Sonic Sickness: The Center for Disease Control has joined the research investigation into the reported “sonic attacks” in Cuba and China, via Boing Boing.   / / /   Meanwhile, perhaps all this sonic-weapon anxiety has overlooked opportunities.

Schizoid Apps: If you dug Brian Eno’s Bloom app, then check out the latest trio of apps from his co-developer on that, Peter Chilvers. It’s a set of “virtual live performance” apps featuring King Crimson guitarist Robert Fripp and flautist/saxophonist Theo Travis. More at dgmlive.com

Echo Location: You apparently don’t actually need an Amazon Echo to play that audio-only Westworld game mentioned here recently.

Format Function: WYNC asks what a DJ is in the digital age. “We’re getting more music sent to us than ever in our history, and yet most of it’s digital and contains no other context so it gets ignored,” the article quotes Ken Freedman, the General Manager and Program Director at WFMU (via Mike Rhode).

Multi Media: The Telemetron is a brand new instrument intended for use in zero gravity. It was developed by Nicole L’Huillier and Sands Fish at the MIT Media Lab.   / / /   Also from MIT, an AI “can recognize instruments in a video, identify specific ones at pixel level and isolate the sounds they produce.”

Face Dance: Latest reports, via fastcompany.com, that Facebook isn’t using “ambient audio” techniques to spy on its users — despite having a patent to, in essence, do just that, per the article.

Duplex Planet: That Google Duplex AI mentioned here recently that can make phone calls for you might also find its way into call centers, per theinformation.com.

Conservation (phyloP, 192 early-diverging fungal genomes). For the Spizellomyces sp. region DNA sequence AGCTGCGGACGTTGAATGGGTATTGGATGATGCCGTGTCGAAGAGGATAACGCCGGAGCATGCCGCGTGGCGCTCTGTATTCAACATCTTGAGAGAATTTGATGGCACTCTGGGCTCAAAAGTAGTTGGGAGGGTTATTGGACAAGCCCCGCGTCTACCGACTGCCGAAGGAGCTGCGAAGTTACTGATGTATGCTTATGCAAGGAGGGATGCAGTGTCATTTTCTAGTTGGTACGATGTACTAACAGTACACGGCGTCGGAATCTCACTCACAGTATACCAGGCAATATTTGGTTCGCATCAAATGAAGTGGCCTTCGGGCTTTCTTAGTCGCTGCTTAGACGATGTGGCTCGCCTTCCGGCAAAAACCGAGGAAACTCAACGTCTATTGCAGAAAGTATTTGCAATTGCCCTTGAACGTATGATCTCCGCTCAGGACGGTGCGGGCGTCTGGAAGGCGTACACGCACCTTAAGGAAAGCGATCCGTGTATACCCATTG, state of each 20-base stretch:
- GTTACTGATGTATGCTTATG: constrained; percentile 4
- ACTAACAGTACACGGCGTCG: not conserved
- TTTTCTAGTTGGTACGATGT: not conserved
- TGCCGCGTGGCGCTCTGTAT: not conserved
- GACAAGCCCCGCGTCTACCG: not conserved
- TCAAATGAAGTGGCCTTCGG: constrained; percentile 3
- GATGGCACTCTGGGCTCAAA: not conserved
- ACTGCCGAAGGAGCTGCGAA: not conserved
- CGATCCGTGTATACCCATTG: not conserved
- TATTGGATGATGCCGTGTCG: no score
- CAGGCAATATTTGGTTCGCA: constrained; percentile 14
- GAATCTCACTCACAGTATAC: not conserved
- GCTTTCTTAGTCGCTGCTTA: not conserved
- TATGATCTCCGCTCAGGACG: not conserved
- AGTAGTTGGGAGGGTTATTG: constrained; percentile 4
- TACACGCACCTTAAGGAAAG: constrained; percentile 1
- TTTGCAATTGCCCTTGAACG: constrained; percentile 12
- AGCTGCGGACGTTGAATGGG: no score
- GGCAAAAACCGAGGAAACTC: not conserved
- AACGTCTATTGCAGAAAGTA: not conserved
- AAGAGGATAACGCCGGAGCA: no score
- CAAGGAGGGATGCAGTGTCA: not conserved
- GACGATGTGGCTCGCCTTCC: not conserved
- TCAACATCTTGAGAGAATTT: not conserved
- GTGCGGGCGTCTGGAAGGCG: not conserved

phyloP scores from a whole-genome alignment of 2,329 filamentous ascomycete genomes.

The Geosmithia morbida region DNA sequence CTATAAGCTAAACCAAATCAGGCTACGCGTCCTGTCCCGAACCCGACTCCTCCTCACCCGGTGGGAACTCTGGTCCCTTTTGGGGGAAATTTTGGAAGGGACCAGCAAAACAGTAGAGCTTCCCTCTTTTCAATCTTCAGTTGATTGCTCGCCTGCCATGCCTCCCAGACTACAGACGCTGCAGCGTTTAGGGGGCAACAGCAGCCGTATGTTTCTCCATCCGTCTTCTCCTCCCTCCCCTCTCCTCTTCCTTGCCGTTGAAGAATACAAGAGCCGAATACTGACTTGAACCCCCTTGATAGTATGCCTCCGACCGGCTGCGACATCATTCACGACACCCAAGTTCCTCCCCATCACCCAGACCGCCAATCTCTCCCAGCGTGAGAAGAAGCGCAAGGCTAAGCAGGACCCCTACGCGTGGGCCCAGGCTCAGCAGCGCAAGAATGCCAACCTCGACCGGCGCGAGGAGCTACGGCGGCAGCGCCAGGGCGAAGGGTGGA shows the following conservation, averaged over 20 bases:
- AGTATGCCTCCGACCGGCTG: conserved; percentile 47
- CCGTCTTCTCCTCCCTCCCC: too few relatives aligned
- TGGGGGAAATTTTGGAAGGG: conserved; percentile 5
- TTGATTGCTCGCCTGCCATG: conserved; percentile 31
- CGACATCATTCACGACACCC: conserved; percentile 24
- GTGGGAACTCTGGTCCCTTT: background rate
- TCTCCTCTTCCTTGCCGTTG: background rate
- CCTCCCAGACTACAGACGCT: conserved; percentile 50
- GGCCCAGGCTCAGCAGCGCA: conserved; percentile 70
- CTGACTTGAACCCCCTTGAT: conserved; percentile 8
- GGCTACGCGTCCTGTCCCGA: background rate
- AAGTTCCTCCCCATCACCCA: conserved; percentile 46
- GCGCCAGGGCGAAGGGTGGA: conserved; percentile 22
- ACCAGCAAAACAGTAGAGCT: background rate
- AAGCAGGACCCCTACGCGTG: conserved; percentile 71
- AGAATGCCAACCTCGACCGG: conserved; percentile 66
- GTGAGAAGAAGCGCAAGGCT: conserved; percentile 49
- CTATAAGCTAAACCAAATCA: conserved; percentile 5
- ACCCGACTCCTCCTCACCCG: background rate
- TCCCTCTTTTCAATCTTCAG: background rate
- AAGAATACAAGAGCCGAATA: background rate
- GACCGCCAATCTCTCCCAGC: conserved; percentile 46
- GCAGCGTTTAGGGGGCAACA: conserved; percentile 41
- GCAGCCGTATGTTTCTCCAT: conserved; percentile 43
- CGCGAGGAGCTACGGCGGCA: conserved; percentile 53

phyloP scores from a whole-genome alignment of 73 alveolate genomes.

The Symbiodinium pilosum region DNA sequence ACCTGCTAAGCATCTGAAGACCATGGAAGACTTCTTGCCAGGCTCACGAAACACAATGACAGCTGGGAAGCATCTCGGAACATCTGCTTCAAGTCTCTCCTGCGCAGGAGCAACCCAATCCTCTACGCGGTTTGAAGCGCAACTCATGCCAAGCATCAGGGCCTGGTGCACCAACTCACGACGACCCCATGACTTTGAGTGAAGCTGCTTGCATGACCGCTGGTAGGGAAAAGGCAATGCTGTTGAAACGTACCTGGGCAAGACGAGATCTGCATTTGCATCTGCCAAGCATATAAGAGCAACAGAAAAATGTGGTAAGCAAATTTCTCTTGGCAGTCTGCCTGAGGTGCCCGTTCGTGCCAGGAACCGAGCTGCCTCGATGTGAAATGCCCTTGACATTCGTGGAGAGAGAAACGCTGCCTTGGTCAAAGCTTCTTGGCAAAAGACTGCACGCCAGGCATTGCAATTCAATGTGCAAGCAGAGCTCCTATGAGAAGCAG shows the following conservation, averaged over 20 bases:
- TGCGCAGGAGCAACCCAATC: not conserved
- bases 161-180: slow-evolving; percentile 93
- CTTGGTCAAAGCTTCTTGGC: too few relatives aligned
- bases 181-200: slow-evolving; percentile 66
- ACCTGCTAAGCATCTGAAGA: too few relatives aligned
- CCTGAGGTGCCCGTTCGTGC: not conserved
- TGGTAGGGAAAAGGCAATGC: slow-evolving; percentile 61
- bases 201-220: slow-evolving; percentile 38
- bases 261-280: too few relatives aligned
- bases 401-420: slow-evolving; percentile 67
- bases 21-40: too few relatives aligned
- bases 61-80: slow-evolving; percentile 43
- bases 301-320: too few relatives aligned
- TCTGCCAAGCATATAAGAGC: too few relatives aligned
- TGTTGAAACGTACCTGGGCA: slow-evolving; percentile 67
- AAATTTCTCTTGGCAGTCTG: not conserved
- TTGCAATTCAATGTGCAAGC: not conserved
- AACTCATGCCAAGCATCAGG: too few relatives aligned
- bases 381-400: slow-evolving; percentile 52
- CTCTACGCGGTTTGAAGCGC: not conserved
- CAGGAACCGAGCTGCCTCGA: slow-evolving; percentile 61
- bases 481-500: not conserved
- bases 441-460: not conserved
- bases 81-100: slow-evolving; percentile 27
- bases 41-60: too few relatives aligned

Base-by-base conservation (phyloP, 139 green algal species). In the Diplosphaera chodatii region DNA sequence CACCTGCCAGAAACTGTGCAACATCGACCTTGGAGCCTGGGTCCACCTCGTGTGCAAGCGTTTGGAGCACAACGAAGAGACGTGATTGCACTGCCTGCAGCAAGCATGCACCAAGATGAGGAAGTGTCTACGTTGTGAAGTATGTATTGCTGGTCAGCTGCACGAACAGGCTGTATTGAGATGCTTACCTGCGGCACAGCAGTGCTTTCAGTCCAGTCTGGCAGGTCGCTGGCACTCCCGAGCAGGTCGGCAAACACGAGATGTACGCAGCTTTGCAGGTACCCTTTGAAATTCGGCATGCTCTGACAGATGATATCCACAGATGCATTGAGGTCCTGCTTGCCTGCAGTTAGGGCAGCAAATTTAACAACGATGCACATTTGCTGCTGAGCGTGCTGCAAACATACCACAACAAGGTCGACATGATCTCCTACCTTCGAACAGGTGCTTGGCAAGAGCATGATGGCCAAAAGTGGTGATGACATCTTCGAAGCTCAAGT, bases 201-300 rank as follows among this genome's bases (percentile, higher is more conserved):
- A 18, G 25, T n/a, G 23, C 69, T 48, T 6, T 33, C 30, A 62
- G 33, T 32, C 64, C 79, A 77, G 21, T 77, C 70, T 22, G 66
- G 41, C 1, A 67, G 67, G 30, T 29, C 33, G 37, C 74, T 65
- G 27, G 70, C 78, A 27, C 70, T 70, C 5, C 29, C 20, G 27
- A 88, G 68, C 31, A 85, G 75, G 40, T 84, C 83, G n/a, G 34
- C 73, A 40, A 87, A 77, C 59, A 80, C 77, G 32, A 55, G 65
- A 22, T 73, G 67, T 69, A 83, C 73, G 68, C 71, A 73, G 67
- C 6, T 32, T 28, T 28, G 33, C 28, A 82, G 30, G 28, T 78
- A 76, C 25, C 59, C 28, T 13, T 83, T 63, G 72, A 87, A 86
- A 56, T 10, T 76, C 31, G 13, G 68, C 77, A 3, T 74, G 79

We All Scream: Someone hacked the LinkNYC internet booths in New York City and made them play the music from ice cream trucks, per motherboard.vice.com, via Dan M.

Sports Doctor: My lack of knowledge regarding competitive sports can fill a stadium, so I’m always glad when someone like Gabrielle Cornish, a PhD candidate in Musicology at the Eastman School of Music, can do something like break down the sounds of soccer.

Unquiet Place: “The premise: there is a mysterious and terrifying noise called The Sound that attracts children when they hear it.” That’s the story of a forthcoming film based on “first time filmmaker Julian Terry’s horror short They Hear It,” per Deadline.

News Submissions: If you find sonic news of interest, please share it with me, and (except with the most widespread of news items) I’ll credit you should I mention it here.

This was first published in the July 12, 2018, issue of the free weekly email newsletter This Week in Sound.

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Disquiet Junto Project 0341: Sample Forensics

The Assignment: Place a fragmentary sample into a natural-seeming setting.

Each Thursday in the Disquiet Junto group, a new compositional challenge is set before the group’s members, who then have just over four days to upload a track in response to the assignment. Membership in the Junto is open: just join and participate. (A SoundCloud account is helpful but not required.) There’s no pressure to do every project. It’s weekly so that you know it’s there, every Thursday through Monday, when you have the time.

Deadline: This project’s deadline is 11:59pm (that is, just before midnight) wherever you are on Monday, July 16, 2018. This project was posted on Thursday, July 12, 2018.

Tracks added to the playlist for the duration of the project.

These are the instructions that went out to the group’s email list (at tinyletter.com/disquiet-junto):

Disquiet Junto Project 0341: Sample Forensics